Move over 2019, we’re already looking at April 2020!
In December 2018, the widely-anticipated Good Work Plan was published, outlining the “Government’s vision for the future of the UK labour market”.
The Plan signals the Government’s intention to legislate in accordance with numerous recommendations originally made by the Taylor Review, which reviewed and critiqued the UK’s Modern Working Practices in 2017. The intention is that most of these changes will come in April 2020.
A NEW worker’s right to a written statement of terms (and an extension to the information that must be provided)
Currently, only employees are entitled to receive a written statement of rights and responsibilities within 2 months of starting work.
The Government intends to introduce legislation that will make this written statement a day one right and extend the right to workers. This written statement will also have to provide additional information than is currently required, including:-
• the likely length of the contract;
• the notice required by the parties to terminate;
• eligibility of sick leave, sick pay, maternity and paternity leave;
• any probationary period;
• remuneration, other than wages; and
• the times and dates the worker must work.
Agency workers will also benefit from legislation that requires all employment businesses to provide a Key Facts Page.
A NEW worker’s right to request a more predictable and stable contract
The Taylor Review considered that whilst flexibility was a huge benefit to workers and employers alike, it was generally one-sided in favour of the employer and meant that workers could not plan for the future.
In light of this one-sided flexibility, it was suggested that workers should be given the right to request a more stable contract.
The Plan hints that this right may apply after 26 weeks’ service, and may include a formal request procedure which is designed to spur employers into giving more certainty into fixed hours or days.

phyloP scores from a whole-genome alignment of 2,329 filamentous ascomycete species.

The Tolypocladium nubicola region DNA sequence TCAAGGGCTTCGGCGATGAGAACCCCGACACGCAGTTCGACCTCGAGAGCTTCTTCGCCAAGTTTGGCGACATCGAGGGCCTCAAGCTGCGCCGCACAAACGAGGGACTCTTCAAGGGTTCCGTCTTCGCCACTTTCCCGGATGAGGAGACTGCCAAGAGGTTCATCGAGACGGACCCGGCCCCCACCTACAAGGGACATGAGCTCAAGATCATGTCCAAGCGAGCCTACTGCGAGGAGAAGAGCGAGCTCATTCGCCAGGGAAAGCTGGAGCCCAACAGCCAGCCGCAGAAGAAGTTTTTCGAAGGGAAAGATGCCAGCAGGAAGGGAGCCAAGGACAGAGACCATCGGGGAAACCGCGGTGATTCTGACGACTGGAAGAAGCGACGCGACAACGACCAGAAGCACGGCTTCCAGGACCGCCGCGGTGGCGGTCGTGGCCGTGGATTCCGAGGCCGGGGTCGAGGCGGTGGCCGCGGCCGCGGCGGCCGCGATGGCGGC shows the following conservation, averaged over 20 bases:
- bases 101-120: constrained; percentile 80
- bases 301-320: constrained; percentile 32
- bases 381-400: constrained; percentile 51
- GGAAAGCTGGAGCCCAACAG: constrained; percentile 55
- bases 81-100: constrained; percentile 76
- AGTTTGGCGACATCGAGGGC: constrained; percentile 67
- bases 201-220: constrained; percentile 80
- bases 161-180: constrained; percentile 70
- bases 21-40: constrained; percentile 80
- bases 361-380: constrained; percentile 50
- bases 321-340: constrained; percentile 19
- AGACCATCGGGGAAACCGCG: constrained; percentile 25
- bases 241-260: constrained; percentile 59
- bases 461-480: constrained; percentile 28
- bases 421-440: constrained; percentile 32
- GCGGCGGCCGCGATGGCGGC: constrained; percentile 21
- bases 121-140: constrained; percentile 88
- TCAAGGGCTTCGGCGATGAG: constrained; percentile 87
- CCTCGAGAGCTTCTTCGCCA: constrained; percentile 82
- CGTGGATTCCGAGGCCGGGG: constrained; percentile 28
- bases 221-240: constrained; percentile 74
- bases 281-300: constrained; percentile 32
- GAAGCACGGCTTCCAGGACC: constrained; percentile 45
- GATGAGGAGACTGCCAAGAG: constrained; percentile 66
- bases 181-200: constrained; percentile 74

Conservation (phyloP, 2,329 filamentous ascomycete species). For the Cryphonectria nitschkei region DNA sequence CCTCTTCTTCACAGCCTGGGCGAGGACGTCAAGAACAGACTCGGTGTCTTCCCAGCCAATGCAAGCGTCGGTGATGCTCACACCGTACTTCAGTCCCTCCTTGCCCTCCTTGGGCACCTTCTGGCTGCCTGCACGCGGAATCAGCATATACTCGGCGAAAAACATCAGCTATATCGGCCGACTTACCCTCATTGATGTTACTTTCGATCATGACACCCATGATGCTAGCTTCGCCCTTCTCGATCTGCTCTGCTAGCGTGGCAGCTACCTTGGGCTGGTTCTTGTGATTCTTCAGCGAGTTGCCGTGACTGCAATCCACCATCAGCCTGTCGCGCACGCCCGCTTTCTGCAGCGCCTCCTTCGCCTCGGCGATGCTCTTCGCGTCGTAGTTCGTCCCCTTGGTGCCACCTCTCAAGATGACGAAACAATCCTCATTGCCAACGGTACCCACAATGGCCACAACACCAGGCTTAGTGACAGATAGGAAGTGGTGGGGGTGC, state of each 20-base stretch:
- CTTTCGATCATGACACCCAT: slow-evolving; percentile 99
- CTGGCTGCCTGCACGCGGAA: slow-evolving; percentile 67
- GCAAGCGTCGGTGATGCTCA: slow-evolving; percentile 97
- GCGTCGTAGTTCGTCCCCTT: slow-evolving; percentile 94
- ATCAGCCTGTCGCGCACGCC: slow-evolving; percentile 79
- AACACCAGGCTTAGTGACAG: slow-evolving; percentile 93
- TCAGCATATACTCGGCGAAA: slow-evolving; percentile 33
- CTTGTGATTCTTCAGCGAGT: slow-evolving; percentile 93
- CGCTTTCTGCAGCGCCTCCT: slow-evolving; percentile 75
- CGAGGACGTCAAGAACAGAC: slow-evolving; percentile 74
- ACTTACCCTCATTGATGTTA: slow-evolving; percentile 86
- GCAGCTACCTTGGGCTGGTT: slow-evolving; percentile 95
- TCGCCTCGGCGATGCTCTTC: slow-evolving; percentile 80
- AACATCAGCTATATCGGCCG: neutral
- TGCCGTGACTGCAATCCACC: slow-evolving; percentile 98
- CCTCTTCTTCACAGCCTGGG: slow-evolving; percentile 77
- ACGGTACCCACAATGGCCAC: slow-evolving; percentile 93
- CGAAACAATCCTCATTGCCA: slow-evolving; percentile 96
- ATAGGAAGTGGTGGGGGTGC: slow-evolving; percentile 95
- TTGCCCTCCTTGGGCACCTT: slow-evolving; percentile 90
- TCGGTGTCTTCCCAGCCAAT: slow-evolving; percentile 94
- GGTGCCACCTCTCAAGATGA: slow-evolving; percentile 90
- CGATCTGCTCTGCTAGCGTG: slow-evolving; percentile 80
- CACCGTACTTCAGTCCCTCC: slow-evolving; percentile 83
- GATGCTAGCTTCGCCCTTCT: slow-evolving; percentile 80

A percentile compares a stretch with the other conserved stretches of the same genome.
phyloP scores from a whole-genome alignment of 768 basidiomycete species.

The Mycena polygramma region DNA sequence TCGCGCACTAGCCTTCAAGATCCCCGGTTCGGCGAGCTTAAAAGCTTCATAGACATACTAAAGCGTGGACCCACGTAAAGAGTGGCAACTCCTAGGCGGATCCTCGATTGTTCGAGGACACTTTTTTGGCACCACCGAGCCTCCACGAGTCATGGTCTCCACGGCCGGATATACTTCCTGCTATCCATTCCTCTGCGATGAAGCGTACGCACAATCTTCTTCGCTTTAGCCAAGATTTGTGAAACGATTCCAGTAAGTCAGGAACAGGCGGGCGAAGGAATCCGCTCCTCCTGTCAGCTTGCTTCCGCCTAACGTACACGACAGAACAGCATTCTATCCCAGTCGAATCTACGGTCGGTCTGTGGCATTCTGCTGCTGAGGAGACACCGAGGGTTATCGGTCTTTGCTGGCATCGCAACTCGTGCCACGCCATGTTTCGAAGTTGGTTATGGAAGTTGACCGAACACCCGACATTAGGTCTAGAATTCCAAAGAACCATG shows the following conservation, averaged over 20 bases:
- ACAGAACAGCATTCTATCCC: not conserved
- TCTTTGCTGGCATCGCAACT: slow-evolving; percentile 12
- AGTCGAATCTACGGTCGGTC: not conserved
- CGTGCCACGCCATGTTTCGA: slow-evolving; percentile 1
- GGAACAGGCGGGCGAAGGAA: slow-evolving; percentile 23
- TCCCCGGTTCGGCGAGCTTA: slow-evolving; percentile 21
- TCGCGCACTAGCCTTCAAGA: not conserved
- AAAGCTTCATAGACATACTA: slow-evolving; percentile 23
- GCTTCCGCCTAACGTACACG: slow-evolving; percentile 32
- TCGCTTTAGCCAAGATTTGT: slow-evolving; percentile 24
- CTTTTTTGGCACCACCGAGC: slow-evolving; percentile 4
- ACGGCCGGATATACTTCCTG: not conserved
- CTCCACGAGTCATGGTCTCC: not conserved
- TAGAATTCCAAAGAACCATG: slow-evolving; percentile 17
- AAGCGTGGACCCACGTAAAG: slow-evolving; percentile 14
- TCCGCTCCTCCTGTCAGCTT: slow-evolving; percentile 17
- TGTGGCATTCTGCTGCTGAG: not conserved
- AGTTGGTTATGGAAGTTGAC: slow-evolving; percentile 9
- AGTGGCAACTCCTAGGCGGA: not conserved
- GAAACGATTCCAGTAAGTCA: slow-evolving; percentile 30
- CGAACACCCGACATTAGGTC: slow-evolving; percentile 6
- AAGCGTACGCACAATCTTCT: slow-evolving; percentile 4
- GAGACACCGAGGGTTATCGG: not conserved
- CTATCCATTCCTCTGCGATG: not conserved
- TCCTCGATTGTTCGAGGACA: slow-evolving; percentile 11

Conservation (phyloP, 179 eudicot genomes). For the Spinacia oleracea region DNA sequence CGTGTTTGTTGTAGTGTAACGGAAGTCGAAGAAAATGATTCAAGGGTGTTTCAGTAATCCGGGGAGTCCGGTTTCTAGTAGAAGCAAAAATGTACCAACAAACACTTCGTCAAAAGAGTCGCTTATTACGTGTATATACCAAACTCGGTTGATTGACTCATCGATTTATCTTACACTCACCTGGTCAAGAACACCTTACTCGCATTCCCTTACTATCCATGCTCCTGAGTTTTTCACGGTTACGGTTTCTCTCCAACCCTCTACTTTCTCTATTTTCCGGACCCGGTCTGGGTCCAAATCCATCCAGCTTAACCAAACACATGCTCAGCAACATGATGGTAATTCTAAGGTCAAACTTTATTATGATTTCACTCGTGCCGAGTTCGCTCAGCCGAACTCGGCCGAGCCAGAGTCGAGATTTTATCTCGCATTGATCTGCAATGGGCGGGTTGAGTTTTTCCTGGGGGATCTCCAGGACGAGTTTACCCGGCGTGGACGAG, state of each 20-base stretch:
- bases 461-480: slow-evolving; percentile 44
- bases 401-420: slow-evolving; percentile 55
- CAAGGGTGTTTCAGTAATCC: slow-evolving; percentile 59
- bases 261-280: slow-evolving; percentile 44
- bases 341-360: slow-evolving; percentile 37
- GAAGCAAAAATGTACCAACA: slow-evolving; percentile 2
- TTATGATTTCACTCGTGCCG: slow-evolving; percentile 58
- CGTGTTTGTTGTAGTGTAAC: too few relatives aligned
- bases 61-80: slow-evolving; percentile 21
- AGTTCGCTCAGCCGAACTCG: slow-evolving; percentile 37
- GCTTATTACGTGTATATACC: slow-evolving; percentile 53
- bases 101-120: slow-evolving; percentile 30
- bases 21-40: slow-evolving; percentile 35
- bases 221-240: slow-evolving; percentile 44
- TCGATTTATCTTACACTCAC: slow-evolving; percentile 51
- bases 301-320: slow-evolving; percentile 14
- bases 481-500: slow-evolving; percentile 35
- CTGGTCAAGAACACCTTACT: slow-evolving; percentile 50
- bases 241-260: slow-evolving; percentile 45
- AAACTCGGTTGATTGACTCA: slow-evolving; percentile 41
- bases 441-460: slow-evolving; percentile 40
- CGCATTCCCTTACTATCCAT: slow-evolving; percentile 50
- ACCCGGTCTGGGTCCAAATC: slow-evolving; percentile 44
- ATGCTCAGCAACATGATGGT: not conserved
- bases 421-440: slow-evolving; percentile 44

Again, this new right will benefit agency workers in particular.
An EXTENSION of the period required to break continuity of an employment contract
Currently, if an employee ceases work for an employer for one week, their continuity of service is broken. Continuity of service is vital for particular employment rights (e.g. Unfair Dismissal) which require certain periods of continuous employment.
The Plan intends to extend the break from one week to one month, and is intended to help establish continuity of service for those who work sporadically, such as agency workers. Such workers can often be sent away without work for a week, by users of agency workers, to avoid continuity of employment rights, such as statutory redundancy pay and the right not be unfairly dismissed.
The Government also plans to introduce legislation and proposals to:
• introduce a “name and shame” scheme for employers who fail to pay tribunal awards on time;
• raise the maximum limit of an aggravated breach of employment law penalty from £5,000 to £20,000 (possibly to arrive April 2019), and tackle repeated breaches;
• launch an awareness-campaign to ensure that all workers are benefiting from paid entitlement to leave;
• extend the holiday pay reference period from 12 to 52 weeks; and
• clarify Employment Status! Though detail on this is very thin.
The above are just some of the changes outlined in the Good Work Plan which are not likely to come into affect until late 2019 or even 2020.
The changes above will:-
• place more of an onus on employers to ensure that items such as written statements of employment terms are delivered on or before day one to both employees and workers;
• mean employers are likely to receive requests for more predictable and stable contracts and so policies and procedures will need to be set out on how employers intend to deal with these;
• ensure that those working a more sporadic set of shifts will be more likely to be able to bring claims that have specific continuity of service requirements; and
• put agency workers on more of a level playing field with permanent directly employed employees, something that the TUC have been campaigning for many years.
If you have any questions about the above, or would like advice on how these proposals may affect your business, please contact one of the employment team.